Rehberg lost his bid to unseat Tester this fall in a race that some observers saw as a referendum on their views on conservation and energy development.

Tester's bill, the "Forest Jobs and Recreation Act" (S. 268), would designate nearly 700,000 acres of wilderness and require the Forest Service to mechanically harvest 100,000 acres of federal forests over the next 15 years. It is supported by mainstream environmental groups and timber companies, and received qualified support from the Obama administration.

"He's promised to take a look at it and get back to me," said Tester, who met with Daines in late November. "I think he's coming in with an open mind."

Sherm Anderson, owner of Sun Mountain Lumber in Deer Lodge, Mont., who backs the Tester bill and met with Daines before the election, said the incoming freshman appears "very logical, objective and [will] do his homework."

"He's probably more open to looking at issues and creative solutions than those who have been in the war for a long time," he said. "I don't think Daines and Congressman Rehberg are on the same page there."

Marketing the great outdoors

White, of the Wilderness Society, said Daines appears to value the economic benefits of public lands in Montana better than others. For example, when Daines was an executive at RightNow Technologies Inc. in Bozeman, his company began a marketing campaign urging professionals to move to the area to enjoy the mountains, White said.

"They called it 'iloveithere.com' and were marketing the outdoor amenities -- clean water, mountains, trout fishing," White said. The website was later taken down and now redirects to Oracle, the company that bought RightNow.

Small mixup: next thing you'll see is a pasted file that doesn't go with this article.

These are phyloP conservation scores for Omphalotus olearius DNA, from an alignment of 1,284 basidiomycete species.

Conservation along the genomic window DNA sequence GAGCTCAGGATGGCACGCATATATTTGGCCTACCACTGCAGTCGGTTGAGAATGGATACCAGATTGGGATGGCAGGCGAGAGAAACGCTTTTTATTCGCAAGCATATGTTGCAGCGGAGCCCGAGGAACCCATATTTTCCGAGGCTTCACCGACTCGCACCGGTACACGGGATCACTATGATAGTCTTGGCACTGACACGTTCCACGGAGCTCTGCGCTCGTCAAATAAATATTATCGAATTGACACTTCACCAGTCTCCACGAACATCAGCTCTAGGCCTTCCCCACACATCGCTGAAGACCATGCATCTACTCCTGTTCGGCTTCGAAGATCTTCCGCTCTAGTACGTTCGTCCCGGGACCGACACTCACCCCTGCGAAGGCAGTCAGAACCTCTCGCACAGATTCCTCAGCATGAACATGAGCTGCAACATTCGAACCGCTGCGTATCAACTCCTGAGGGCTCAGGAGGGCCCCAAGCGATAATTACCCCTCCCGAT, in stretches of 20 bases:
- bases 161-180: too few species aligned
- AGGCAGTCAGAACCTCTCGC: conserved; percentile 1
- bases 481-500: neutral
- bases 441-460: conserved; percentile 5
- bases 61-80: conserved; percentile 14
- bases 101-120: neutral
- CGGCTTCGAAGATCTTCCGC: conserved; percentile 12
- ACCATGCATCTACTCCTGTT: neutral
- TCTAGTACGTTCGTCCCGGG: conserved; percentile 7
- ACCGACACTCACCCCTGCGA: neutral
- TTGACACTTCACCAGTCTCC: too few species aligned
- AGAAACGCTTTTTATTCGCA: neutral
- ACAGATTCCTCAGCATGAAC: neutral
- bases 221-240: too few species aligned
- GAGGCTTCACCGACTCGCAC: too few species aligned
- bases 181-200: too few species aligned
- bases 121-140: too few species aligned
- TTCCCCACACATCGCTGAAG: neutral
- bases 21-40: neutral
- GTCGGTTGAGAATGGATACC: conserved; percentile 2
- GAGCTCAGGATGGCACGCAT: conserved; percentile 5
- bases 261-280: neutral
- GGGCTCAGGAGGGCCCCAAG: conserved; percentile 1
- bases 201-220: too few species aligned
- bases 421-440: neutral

Daines, who earned a chemical engineering degree from Montana State University before working for Procter & Gamble Co., said he spent much of his time growing up hiking and backpacking through Montana's Beartooth and Lee Metcalf wilderness areas and across the Spanish Peaks in Colorado, among other areas.

But although the fifth-generation Montanan said he is "passionate about the outdoors and wilderness experiences," his support of Tester's bill could alienate ranchers, miners and off-road vehicle users, a traditionally Republican bloc.

"I want to continue to work on this piece of legislation and make it a piece of legislation that will be palatable to the various institutes across Montana," he told Montana Public Media last month. "We have to balance certainly the need for access for our renewable resources in the timber industry."

Daines has hired Erin Gabrian, a former staffer for Rehberg who handled forestry issues, though backers of Tester's bill said they do not believe that will affect Daines' position on the measure.

Tester's bill appears better positioned than ever for passage after the first-term senator defeated Rehberg, who claimed credit for stripping it from a 2012 omnibus appropriations package that passed Congress last December (E&E Daily, Nov. 13).

In addition, Sen. Ron Wyden (D-Ore.), who hails from a timber-dependent state and is seen as a supporter of place-based forestry bills, will take the gavel of the Senate Energy and Natural Resources Committee from retiring Chairman Jeff Bingaman (D-N.M.), who never embraced the mandatory logging provisions in Tester's bill.

Conservationists are also lobbying Daines to support Baucus' bill S. 1774, which would add 67,000 acres to the Bob Marshall and Scapegoat wilderness in Montana while establishing a 208,000-acre conservation area on the Rocky Mountain Front.

Daines has also yet to take a position on a Rehberg-backed bill to allow the Department of Homeland Security greater latitude to secure public lands within 100 miles of the Canadian border, a bill conservationists and sportsmen in the state have opposed as an assault on Montana's backcountry. Tester strongly opposes the measure.